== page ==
Diabetes is a common chronic disease which affects 37.3 million adults in the U.S., and approximately 12% of all adults age 20 and older. An endocrine disorder with complications such as heart disease, stroke, and kidney disease, diabetes occurs at disproportionately high levels among African Americans and other communities of color. Psychiatric comorbidity, including depression and anxiety, along with rising rates of obesity, contribute to the devastating impact of diabetes across the nation. This webinar will focus on the connections between diabetes, depression, and related conditions and the importance of concurrent treatment to achieve optimal disease outcomes.
- Describe the relationship between obesity, depression, and diabetes
- Explain the pathophysiology of depression and diabetes
- Discuss the impact of psychosocial factors that contribute to diabetes and depression
- Delineate how effective treatment with depression may contribute to better diabetes outcomes
William B. Lawson, M.D., Ph.D., D.L.F.A.P.A. is Founder and Director of the Institute for Reducing Disparities, LLC, Director of Psychiatric Research for the Emerson Clinical Research Institute, Professor of Psychiatry and Behavioral Sciences at the George Washington University and the University of Maryland School of Medicine. He also currently serves as the President of the Senior Psychiatrists, Inc. of the American Psychiatric Association. Dr. Lawson is emeritus professor of psychiatry at the Dell Medical School, University of Texas, Austin, and emeritus professor and formerly chair of psychiatry and behavioral sciences at Howard University School of Medicine. He received a PhD in Psychology from the University of New Hampshire and MD from the Pritzker School of Medicine University of Chicago, did his residency at Stanford University and a fellowship at the National Institute of Mental Health. He has held numerous senior positions and received national recognition including Past President of the DC chapter of Mental Health America, Past President of the Washington Psychiatric Society, Past Chair of the Psychiatry and Behavioral Sciences of the Section of the National Medical Association, and Past President of the Black Psychiatrists of America. He has received several honors, including the American Psychiatric Foundation Award for Advancing Minority Mental Health and the National Alliance for the Mentally Ill Exemplary Psychiatrist Award. He has over 200 publications and is a former editor-in-chief of the Journal of the National Medical Association.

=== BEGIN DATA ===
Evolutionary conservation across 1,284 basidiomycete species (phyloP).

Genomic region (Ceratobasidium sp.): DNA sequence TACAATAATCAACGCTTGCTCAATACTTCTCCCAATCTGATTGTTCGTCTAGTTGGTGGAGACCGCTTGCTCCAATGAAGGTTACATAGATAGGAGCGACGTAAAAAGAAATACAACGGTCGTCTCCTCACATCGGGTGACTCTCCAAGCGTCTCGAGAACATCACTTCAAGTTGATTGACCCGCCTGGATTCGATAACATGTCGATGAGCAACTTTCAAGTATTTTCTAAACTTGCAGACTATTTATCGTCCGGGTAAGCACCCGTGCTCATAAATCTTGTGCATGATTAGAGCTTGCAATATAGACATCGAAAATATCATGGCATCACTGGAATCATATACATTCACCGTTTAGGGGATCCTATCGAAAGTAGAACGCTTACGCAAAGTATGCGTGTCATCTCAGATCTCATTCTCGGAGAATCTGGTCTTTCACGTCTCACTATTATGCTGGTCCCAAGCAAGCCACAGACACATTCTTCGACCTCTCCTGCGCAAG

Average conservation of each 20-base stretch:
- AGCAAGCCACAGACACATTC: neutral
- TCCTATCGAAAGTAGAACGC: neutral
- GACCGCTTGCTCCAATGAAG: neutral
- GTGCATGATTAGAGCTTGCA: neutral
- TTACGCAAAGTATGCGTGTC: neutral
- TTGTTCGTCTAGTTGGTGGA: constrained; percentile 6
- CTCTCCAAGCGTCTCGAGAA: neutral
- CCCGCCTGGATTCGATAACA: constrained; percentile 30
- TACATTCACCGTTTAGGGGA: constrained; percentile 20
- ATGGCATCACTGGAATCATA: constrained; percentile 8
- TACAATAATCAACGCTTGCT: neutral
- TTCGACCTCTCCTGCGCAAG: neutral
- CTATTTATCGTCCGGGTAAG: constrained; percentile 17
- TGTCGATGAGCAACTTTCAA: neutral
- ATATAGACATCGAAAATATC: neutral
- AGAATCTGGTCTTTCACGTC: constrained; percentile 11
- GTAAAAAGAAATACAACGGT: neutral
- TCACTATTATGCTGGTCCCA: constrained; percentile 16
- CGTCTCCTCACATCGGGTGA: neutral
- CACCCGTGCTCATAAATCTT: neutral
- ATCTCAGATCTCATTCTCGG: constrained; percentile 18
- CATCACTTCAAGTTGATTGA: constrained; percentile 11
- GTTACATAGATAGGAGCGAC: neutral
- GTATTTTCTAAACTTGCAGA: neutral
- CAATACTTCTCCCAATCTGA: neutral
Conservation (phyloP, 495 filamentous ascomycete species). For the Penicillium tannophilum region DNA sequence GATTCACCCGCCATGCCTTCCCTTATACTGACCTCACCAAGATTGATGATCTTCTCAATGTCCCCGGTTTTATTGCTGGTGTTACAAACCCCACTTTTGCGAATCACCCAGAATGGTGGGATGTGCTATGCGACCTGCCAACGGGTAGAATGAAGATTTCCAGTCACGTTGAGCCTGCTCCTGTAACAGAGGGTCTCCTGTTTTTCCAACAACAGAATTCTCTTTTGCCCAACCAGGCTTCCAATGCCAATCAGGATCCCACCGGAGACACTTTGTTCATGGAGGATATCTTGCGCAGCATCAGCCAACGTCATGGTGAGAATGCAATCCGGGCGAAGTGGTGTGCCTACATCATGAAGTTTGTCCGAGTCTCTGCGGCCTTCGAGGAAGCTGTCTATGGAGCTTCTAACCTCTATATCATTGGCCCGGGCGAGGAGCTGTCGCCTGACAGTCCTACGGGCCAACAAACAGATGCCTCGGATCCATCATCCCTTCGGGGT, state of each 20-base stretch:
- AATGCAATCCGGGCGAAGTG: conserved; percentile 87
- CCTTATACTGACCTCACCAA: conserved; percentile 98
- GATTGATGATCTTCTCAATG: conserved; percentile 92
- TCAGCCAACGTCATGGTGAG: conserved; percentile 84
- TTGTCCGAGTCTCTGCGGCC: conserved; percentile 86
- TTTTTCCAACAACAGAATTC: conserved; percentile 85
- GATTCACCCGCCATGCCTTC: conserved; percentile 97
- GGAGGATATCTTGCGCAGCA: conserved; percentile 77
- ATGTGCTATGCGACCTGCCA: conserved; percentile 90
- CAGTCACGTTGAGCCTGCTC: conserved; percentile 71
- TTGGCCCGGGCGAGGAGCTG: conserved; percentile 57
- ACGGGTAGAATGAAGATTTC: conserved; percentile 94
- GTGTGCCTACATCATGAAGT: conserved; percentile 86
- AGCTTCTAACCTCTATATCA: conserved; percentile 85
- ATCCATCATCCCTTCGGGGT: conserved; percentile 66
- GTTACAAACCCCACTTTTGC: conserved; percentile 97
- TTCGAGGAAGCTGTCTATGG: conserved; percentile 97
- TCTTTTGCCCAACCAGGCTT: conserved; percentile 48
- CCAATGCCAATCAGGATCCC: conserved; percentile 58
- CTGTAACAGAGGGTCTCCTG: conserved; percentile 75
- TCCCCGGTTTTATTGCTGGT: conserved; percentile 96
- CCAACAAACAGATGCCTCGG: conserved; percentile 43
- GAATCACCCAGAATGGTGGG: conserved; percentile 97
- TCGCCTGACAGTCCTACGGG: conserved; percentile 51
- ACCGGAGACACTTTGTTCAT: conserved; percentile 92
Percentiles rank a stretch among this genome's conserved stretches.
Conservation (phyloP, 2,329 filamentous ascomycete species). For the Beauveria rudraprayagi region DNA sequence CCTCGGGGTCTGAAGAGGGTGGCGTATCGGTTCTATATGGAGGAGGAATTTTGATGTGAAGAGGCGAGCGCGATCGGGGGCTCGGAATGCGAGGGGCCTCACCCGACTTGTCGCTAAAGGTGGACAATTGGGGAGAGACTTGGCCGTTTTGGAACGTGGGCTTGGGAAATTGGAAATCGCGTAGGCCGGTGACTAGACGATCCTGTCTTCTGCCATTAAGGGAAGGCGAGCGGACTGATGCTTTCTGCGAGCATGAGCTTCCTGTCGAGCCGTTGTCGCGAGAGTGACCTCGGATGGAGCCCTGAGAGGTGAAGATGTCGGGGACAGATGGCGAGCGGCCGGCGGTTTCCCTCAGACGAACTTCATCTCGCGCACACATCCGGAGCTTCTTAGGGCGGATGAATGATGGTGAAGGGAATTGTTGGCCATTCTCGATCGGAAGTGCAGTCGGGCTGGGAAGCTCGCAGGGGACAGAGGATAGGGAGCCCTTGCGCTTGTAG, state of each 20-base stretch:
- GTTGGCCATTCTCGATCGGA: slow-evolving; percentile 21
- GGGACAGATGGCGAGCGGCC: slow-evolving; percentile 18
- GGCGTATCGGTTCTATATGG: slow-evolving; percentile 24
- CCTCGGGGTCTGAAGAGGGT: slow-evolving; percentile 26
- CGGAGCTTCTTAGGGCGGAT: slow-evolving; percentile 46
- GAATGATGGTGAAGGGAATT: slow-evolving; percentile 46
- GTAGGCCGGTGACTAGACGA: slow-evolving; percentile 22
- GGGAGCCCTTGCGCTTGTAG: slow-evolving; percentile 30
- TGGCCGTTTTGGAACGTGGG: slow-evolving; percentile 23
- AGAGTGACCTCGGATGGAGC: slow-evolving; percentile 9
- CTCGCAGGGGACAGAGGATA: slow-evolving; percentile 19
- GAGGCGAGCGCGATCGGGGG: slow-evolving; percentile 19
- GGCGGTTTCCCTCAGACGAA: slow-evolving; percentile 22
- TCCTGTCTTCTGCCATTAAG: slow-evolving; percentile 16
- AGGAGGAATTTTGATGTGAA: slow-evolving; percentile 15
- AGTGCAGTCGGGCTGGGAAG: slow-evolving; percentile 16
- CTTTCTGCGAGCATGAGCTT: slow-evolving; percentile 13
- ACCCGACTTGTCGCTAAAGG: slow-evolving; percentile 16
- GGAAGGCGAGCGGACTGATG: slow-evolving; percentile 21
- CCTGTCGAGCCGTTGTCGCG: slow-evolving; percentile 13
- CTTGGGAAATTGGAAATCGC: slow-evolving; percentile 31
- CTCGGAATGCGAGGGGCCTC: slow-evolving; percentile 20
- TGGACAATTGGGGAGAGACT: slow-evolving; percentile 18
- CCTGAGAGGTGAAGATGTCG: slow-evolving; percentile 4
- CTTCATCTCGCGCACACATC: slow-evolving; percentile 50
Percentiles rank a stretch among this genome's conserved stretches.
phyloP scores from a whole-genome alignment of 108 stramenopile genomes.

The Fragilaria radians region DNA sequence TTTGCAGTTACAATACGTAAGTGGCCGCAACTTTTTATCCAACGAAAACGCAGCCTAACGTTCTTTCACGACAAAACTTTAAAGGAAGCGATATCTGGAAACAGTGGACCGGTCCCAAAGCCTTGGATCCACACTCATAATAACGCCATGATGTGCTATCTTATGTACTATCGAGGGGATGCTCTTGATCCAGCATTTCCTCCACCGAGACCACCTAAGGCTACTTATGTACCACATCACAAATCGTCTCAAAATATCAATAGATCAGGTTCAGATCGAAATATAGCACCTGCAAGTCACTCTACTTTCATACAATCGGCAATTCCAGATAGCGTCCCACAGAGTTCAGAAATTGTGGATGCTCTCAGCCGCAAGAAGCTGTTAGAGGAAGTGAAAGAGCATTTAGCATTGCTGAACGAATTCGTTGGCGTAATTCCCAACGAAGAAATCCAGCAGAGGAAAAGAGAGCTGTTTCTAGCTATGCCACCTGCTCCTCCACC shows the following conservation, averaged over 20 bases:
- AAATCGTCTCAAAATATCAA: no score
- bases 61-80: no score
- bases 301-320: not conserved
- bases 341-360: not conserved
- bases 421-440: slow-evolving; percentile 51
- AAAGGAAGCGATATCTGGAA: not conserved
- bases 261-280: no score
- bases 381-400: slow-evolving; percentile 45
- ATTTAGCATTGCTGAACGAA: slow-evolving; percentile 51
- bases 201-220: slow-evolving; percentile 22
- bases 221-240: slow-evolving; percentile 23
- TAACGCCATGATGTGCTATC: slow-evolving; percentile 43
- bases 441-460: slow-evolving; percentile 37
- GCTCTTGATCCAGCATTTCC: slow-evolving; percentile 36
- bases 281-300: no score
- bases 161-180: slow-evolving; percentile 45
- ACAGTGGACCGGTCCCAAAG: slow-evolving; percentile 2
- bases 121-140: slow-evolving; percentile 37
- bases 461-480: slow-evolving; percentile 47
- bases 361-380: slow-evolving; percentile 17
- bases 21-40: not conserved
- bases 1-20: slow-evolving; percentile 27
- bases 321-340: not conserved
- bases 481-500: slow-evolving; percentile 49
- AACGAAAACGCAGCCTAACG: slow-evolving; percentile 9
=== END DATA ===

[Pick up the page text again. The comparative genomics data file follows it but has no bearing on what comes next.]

Annelle Primm, M.D., MPH is the Senior Medical Director of the Steve Fund, an organization focused on the mental health of young people of color. She is also a member of the Black Psychiatrists of America Council of Elders.
Psychiatrists, psychologists, social workers, primary care practitioners, nurse specialists, individuals with lived experience and the general public